Senator Sir KENNETHANDERSONYes. I am pointing out what was done. The Estimates Committees sat last Wednesday week from about 4.30 p.m. until 10.15 p.m., after which the Senate resumed. Let us face the facts of life. If we are to deal with Appropriation Bills, we must get through the work of the Estimates Committees first. My idea is to try to facilitate the business of the Senate. Senators are masters of their own destiny in this.


Senator Cavanagh - We will vote against it.


Senator Sir KENNETH ANDERSON - You have your right to vote against it. The point I make is that if we dispose of the business of the 2 Committees, we shall clear the decks for our own management and for continuation of the sittings of the Senate. One committee has only one item to deal with, and Committee E because of the work of the Department with which it has dealings, is usually very quick in its deliberations. My job is to try to keep the work flowing. I believe it is desirable to get rid of the work of the 2 Estimates Committees so that we can bring on the Appropriation Bills. When we do that we will have a better programme for the continuing period of sittings, for the next 3 weeks or whatever it may be. lt is true that we will not be in a session of the Senate when these 2 Estimates Committees are sitting. As one of the Committees will be sitting in this chamber, Senator Keeffe will not have any trouble in finding it. I gather that the other one will be sitting in a very prominent committee room and that Senator Keeffe and all other honourable senators will be informed of where it is sitting.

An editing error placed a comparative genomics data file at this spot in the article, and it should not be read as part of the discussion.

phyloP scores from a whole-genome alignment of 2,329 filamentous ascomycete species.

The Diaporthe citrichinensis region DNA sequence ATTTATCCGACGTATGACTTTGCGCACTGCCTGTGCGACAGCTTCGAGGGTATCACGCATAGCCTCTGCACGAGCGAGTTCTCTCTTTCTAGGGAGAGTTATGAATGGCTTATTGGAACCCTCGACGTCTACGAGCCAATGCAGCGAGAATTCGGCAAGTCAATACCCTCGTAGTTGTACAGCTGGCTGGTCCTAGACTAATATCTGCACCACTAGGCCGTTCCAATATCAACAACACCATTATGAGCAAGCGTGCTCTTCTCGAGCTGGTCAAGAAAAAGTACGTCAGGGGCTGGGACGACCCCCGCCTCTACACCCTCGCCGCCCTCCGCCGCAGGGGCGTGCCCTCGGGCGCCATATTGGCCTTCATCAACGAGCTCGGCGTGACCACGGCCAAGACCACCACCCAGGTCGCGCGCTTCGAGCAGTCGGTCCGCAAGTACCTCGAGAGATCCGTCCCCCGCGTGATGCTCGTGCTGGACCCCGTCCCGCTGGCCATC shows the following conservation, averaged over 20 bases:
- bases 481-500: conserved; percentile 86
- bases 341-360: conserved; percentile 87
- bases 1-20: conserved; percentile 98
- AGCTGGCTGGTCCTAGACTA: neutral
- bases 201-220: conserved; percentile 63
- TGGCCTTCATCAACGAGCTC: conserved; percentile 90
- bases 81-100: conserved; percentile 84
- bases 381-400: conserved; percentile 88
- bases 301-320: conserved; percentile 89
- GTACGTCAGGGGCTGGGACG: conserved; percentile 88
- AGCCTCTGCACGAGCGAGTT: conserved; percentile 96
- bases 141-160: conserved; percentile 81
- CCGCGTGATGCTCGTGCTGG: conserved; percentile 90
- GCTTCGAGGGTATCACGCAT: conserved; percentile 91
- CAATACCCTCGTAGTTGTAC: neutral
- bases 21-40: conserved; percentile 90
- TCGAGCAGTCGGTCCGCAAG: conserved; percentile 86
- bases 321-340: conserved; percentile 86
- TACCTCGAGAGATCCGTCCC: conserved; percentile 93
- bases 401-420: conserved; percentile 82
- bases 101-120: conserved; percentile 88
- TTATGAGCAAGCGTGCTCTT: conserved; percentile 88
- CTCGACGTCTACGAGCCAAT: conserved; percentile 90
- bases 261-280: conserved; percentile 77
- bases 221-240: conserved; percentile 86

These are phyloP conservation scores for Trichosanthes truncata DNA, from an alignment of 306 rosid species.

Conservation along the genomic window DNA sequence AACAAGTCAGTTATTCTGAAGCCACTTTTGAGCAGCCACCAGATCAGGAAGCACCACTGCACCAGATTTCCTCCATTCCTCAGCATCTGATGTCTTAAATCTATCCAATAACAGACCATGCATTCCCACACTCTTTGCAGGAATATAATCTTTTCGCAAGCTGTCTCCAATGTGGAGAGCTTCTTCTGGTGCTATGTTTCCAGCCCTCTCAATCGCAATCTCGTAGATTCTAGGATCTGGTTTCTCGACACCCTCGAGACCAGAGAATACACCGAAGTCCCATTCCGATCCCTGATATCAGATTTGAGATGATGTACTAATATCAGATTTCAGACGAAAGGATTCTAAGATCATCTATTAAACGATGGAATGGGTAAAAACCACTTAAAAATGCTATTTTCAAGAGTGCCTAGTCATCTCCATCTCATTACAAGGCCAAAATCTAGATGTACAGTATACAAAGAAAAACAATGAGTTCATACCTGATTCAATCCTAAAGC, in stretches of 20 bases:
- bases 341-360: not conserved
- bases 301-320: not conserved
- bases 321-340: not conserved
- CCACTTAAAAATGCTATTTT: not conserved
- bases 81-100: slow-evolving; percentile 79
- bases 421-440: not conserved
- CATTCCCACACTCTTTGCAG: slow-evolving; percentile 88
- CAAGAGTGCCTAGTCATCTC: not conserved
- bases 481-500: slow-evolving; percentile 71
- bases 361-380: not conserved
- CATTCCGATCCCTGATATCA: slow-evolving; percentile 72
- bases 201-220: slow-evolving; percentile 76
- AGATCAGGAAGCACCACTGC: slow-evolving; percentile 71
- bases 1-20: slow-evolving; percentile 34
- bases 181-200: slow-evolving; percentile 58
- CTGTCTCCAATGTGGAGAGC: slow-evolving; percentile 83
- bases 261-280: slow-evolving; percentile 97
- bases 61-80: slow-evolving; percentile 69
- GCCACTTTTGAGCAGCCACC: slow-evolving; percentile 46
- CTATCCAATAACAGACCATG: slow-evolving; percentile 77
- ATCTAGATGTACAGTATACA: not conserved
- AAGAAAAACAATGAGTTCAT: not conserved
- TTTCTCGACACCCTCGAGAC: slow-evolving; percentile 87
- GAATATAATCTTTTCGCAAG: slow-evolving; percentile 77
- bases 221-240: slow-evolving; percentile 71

The fact of the matter is we cannot have it both ways. We have to dispose of the business of the Senate before we rise. It should be borne in mind that the Senate has resolved to bring on matters pertaining to committees on Thursdays and that General Business is usually debated after 8 p.m. on Thursdays. We have spent 3 hours today debating an urgency motion, I believe h is desirable that we should try to dispose of the business before the 2 Estimates Committees to which I have referred in order that the Appropriation Bills can be brought on for debate in the normal way.

Question resolved in the affirmative.